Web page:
What You Need To Know:
- The Wall Street Journal’s editor-in-chief, Emma Tucker, has condemned the detainment of American journalist Evan Gershkovich in Russia as “completely unacceptable.” Gershkovich, who had a valid visa and Russian government accreditation, was arrested on charges of espionage and is being held in detainment until May 29.
- Top U.S. officials, including President Biden and Secretary of State Antony Blinken, have called for Gershkovich’s release. The Wall Street Journal has pulled its Moscow bureau chief out of Russia and is making plans for other connected individuals in the country.
- The espionage allegations have been dismissed as bogus, and Gershkovich’s friends and colleagues have described him as an experienced journalist who was simply doing his job.
Emma Tucker, the editor-in-chief of The Wall Street Journal, has spoken out against the arrest and detainment of American journalist Evan Gershkovich in Russia, calling it “completely unacceptable.”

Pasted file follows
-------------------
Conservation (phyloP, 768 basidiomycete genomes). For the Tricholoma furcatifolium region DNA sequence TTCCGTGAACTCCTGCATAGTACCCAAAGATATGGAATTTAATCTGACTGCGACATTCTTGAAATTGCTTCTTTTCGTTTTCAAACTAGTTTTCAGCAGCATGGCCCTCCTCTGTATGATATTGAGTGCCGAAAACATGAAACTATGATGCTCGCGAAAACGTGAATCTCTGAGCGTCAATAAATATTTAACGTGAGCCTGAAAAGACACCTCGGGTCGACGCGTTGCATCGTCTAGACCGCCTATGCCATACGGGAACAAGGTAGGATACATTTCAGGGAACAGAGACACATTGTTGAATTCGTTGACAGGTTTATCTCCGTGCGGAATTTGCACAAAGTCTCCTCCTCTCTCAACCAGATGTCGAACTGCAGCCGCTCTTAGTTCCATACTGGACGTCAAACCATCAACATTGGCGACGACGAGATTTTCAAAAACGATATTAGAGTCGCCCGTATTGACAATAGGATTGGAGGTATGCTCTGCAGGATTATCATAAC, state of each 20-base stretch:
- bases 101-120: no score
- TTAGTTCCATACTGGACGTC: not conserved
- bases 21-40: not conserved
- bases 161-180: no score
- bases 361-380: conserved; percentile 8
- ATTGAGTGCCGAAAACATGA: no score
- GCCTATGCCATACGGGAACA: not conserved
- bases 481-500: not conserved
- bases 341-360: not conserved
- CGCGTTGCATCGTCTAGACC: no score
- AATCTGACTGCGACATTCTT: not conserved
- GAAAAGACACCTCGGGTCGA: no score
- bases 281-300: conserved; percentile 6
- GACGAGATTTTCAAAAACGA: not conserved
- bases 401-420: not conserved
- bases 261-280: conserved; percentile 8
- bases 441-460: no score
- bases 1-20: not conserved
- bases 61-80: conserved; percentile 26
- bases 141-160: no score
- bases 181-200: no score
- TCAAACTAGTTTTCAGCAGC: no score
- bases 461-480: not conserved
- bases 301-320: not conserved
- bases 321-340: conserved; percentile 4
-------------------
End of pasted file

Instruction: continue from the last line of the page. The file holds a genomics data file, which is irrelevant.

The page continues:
Gershkovich, a veteran reporter for The Wall Street Journal with a valid visa and accreditation from the Russian government, was arrested on charges of espionage and is being held until May 29.
The United States government, including President Biden and Secretary of State Antony Blinken, has demanded Gershkovich’s release.
Asked about @WSJ reporter Evan Gershkovich, an accredited American reporter, who was arrested in Russia on espionage charges, President Biden said, “Let him go” and added there is a process. pic.twitter.com/rdT4376D4Y— Kelly O’Donnell (@KellyO) March 31, 2023
The Wall Street Journal has pulled its Moscow bureau chief out of Russia and is making plans for other individuals connected to the publication who are still in the country.
Gershkovich’s friends and colleagues have dismissed the espionage allegations as bogus and described him as an experienced journalist who was simply doing his job. New York Times reporter Michael Schwirtz, who is friends with Gershkovich, called the arrest “absurd” and said that Russia has a history of detaining Americans for use as bargaining chips.
The safety of journalists is a growing concern, particularly in Russia and other countries where press freedom is threatened.
The Wall Street Journal remains committed to reporting fairly and squarely from all over the world, but Tucker emphasized that the safety of their journalists comes first.